While most academic conferences are not organized for film screenings, what they do have are specialized audiences, and I suspect that with Comic Book City, I need to find those audiences, that is, the people for whom the film has intrinsic interest. I am grateful for the interest shown so far by my colleagues in comics studies and only wish that I did not have to wait until May for the first conference.

I am showing the film, and have shown related works, under a Creative Commons Attribution-ShareAlike license. Ultimately, I want to release it, and significant parts, into the wild and let the larger audience find it in their own time and own ways. Refereed screenings, like the ones I have coming this spring and summer are important to me, though, not just for the base professional reasons I’ve already noted, but also for the opportunity to watch and discuss the film with an interested audience, which, I imagine, is what any filmmaker wants for their work.

Call for participation: film project on the work of J.B. Jackson

I am starting a new film project, one focused on interpreting the writings of landscape scholar J.B. Jackson. I am interested in using and incorporating audio commentaries from others who work in landscape studies. You can see a more detailed call for participation here. You can also contact me for more information.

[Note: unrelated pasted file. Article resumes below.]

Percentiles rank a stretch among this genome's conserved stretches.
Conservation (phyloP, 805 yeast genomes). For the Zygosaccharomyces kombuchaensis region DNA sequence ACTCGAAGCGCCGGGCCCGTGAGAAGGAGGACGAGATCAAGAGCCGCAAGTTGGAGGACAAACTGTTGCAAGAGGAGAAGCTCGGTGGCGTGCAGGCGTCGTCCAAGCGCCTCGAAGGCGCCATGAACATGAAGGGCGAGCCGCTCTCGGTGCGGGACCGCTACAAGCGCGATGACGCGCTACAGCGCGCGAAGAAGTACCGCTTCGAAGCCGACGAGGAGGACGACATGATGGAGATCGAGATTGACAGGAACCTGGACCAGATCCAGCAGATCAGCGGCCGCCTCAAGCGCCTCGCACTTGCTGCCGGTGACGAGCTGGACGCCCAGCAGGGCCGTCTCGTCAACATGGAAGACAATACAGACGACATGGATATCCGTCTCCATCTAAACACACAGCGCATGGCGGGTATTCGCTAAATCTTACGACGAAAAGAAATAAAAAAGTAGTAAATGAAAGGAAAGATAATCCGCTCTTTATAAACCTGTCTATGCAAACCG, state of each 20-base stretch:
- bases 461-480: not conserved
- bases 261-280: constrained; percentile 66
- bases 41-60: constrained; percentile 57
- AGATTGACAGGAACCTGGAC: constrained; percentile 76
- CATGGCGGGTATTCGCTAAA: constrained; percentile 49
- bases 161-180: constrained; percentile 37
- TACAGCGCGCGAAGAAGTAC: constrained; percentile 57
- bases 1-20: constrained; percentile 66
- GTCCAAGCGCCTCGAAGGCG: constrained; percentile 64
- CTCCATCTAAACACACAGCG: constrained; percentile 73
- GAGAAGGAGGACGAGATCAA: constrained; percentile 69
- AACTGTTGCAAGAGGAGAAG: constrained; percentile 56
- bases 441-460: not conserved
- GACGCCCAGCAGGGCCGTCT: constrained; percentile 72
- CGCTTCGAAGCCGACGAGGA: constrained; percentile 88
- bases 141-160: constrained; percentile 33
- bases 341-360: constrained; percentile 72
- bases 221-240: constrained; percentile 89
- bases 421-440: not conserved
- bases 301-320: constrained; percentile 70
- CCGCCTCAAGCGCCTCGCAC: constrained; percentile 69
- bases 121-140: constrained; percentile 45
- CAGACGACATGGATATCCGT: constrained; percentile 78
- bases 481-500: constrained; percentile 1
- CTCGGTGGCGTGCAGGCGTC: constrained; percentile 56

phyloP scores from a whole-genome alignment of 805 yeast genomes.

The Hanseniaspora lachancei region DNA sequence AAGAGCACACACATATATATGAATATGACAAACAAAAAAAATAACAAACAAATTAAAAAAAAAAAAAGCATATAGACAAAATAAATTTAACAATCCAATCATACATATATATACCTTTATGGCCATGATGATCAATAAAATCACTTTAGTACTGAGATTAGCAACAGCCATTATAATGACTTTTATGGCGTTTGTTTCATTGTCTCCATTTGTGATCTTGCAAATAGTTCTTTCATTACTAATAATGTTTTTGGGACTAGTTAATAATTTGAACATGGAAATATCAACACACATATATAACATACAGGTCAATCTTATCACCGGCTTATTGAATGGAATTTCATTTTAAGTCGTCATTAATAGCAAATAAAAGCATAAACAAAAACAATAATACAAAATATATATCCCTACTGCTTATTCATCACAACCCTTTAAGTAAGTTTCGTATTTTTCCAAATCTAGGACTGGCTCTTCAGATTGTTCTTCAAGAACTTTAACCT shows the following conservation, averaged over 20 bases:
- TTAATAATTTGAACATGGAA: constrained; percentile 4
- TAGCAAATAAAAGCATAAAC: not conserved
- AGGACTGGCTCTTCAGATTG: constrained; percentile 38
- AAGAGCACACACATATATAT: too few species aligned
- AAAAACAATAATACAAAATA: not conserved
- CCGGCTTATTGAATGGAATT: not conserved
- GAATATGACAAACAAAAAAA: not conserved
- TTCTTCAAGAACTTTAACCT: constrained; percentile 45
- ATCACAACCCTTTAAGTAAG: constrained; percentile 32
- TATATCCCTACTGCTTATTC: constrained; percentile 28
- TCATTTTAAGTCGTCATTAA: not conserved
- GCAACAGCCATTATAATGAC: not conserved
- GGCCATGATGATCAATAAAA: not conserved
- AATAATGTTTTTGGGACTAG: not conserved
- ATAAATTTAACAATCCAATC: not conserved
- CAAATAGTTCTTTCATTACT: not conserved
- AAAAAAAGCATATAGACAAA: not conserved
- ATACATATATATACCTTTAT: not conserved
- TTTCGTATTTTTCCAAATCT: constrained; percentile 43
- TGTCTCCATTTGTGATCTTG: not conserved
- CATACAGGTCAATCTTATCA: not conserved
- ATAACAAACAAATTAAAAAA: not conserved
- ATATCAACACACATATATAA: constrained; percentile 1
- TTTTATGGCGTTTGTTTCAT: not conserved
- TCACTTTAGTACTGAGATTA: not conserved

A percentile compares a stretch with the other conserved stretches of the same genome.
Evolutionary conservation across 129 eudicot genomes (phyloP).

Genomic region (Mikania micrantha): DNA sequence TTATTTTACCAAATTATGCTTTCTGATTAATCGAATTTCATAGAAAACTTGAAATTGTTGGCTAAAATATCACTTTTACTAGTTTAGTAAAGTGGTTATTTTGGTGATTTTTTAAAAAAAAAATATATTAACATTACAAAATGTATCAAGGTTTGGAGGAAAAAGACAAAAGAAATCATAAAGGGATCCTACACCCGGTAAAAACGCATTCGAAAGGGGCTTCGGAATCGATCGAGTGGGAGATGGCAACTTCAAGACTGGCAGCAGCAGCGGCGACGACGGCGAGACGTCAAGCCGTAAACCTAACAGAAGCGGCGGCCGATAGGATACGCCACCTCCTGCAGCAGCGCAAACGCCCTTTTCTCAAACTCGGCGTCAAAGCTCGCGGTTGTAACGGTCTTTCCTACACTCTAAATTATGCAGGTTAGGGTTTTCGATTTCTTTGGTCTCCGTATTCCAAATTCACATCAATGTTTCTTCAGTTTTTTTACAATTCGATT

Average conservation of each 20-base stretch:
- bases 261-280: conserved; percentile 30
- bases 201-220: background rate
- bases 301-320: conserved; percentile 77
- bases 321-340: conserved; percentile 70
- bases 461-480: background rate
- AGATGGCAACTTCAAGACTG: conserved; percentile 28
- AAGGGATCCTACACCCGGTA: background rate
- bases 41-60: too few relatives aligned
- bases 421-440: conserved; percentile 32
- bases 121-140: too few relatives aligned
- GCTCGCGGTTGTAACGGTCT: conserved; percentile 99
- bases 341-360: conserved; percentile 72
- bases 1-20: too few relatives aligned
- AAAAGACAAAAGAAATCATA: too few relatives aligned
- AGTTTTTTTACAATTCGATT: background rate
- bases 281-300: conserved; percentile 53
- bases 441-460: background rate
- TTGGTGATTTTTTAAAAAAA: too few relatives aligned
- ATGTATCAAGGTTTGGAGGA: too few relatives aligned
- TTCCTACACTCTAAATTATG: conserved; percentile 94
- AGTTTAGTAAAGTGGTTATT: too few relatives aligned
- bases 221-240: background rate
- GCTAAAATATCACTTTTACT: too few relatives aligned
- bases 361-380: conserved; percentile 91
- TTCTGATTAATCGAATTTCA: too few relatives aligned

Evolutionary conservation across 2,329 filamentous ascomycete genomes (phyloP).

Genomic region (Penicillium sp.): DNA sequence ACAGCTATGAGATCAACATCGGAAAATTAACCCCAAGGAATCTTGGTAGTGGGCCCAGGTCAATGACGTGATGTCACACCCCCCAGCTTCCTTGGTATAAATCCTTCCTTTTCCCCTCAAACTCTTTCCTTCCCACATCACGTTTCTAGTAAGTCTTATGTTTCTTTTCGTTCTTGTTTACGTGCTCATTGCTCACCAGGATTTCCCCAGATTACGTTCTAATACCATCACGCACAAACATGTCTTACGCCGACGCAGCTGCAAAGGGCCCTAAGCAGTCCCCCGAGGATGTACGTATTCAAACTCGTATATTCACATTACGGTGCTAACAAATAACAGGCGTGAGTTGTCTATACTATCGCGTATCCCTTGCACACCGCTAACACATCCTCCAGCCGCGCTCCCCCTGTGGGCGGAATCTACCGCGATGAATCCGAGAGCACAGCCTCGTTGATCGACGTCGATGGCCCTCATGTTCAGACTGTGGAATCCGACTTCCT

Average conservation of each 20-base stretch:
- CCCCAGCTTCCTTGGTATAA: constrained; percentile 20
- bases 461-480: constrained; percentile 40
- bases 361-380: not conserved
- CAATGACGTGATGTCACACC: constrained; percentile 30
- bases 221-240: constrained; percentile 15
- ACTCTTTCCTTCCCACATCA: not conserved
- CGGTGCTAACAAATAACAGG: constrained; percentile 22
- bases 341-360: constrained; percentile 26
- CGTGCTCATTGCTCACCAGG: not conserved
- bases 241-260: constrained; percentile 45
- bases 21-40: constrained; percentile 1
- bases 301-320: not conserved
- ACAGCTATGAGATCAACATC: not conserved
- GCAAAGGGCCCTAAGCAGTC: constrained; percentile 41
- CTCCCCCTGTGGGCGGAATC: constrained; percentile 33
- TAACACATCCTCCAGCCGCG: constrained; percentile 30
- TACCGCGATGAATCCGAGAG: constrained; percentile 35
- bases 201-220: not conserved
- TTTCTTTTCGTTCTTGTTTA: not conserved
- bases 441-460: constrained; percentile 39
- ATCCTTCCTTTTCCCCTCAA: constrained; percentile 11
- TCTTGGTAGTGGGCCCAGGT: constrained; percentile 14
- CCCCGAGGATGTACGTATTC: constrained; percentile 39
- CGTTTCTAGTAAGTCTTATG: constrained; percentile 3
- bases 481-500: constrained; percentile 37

Florida’s proposal to set tuition by major: crazy, yes, but also too close to home

At The Atlantic this week, Jordan Weissmann posted a story about a proposal in Florida to set tuition at state institutions according to major, with students choosing “high demand” fields earning a discount, while those choosing majors less in demand would pay more.

This is the kind of proposal that is easy to scoff at, and to write off as being the product of one place’s peculiar politics, but, in truth, the underlying logic is one I see at work everyday at my institution and in the Oregon University System more broadly.

Currently, for example, there are clear mandates to direct scarce resources for faculty hires towards departments with professional or pre-professional, or even just practical-sounding, majors. Meanwhile, faculty in departments with more traditional academic majors are forced to fight just to keep existing tenure lines, or to hire adjuncts to cover course releases and leave, let alone to supplement regular course offerings.